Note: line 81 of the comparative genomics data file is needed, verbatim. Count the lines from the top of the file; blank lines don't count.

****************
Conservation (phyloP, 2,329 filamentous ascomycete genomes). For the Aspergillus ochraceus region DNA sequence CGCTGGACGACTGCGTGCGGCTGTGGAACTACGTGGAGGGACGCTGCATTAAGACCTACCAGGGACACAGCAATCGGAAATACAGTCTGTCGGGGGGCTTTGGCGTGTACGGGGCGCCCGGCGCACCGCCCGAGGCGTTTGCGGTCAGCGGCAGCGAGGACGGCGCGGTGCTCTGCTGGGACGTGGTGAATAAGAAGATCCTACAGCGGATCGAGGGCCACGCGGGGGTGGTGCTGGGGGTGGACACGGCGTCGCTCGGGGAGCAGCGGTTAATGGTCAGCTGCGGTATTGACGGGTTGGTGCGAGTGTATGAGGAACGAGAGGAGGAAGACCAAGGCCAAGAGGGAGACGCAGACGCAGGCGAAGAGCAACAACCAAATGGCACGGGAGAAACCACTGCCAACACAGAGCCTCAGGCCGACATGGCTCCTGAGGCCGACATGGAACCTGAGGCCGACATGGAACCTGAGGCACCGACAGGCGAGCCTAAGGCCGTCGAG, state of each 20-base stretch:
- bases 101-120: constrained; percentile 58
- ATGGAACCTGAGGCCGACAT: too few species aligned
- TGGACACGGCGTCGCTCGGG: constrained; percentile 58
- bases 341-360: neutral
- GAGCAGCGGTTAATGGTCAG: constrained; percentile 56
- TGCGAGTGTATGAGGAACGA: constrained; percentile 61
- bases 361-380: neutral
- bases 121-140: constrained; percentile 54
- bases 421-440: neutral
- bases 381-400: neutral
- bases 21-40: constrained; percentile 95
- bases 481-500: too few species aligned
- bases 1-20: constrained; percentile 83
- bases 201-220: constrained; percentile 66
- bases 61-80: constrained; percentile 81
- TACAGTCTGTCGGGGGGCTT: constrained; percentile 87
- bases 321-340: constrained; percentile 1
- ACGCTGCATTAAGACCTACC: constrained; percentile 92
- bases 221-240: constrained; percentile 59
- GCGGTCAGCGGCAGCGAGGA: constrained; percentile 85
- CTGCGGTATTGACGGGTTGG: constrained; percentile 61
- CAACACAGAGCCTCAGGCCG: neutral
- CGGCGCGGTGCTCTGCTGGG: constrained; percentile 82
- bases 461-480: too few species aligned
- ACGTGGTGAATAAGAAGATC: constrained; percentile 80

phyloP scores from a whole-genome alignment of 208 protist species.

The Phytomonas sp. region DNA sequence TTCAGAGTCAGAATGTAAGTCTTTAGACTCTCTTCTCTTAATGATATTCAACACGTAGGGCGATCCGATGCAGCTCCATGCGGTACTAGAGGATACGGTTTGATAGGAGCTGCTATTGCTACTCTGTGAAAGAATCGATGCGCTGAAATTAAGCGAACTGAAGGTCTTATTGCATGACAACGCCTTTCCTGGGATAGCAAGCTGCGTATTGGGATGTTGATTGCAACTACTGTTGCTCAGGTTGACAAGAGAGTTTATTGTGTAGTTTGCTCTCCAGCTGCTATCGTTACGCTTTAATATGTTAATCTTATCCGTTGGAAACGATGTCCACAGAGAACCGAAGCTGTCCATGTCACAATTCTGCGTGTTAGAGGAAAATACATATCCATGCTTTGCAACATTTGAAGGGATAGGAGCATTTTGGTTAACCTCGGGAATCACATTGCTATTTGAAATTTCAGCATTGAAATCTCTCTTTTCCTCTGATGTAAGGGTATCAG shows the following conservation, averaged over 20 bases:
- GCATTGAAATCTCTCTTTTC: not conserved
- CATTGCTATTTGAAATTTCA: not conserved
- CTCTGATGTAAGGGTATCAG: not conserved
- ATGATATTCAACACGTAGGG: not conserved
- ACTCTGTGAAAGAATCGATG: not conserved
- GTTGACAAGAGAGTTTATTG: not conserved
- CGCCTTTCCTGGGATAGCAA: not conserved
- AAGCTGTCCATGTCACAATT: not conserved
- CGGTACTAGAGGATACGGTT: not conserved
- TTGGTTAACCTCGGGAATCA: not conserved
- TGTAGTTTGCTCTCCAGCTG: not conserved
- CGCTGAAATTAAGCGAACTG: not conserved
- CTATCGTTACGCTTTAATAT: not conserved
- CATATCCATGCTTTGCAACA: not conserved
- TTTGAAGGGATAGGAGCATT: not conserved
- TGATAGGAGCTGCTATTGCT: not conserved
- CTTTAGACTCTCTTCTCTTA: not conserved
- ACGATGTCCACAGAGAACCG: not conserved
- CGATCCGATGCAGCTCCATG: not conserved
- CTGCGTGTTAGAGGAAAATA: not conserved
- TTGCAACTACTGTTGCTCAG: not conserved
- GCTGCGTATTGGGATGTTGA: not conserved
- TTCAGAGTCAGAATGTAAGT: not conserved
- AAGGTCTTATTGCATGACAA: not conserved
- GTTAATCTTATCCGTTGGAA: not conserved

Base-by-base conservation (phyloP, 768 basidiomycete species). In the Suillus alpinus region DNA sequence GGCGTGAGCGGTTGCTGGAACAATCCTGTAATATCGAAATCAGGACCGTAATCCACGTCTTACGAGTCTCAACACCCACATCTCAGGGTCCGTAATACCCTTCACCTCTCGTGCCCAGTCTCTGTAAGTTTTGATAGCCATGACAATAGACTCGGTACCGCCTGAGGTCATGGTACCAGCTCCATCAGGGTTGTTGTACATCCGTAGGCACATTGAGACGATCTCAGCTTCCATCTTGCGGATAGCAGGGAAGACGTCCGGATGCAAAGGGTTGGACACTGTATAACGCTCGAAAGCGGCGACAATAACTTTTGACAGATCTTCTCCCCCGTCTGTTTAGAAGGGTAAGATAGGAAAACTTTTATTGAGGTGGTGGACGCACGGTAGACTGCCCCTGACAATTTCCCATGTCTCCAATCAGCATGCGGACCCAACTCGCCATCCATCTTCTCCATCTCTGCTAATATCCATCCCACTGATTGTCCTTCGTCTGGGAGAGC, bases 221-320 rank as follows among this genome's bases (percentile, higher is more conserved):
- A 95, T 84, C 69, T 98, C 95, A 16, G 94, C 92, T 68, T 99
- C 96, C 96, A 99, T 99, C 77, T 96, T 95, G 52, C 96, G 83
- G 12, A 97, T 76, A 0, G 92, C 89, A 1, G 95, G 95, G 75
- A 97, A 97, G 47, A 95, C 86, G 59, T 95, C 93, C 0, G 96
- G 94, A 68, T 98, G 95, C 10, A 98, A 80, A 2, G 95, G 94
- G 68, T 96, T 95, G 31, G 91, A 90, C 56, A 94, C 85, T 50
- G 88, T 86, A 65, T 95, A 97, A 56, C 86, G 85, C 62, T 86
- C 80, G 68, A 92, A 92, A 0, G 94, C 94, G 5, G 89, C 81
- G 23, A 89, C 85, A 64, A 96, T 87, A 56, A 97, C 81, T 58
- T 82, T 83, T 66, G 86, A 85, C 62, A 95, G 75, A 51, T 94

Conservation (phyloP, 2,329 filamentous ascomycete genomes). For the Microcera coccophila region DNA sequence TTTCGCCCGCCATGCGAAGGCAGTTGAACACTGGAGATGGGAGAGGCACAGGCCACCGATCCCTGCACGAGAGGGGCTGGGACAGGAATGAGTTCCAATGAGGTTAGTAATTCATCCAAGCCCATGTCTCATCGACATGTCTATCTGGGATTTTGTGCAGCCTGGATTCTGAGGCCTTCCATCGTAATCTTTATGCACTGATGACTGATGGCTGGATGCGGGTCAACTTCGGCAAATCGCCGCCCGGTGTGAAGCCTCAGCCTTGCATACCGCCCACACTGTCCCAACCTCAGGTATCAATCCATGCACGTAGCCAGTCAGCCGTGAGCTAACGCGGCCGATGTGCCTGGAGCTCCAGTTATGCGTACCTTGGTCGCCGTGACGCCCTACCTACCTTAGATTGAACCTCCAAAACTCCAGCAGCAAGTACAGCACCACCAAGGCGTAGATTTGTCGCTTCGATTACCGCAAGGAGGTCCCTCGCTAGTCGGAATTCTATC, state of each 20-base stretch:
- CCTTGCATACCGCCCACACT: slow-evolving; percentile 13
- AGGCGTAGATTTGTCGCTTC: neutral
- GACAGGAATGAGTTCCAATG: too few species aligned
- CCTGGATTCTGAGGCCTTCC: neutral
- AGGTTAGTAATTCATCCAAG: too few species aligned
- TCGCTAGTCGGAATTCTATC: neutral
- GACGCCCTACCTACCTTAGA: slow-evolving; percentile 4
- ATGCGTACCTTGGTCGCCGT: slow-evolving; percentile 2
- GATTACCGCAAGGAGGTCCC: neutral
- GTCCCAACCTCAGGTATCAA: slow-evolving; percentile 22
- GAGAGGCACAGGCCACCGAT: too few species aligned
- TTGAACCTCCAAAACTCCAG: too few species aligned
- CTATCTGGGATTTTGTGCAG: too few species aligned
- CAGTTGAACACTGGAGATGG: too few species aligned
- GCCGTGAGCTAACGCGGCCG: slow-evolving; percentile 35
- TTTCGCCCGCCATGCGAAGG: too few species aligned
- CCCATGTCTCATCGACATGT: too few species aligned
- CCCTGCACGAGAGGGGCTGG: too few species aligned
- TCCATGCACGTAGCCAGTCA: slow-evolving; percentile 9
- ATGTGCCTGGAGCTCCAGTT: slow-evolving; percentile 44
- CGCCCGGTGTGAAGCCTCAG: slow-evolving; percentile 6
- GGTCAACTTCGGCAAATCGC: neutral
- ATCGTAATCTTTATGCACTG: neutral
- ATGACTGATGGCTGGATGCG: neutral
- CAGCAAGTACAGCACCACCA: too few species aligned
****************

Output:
- TTTCGCCCGCCATGCGAAGG: too few species aligned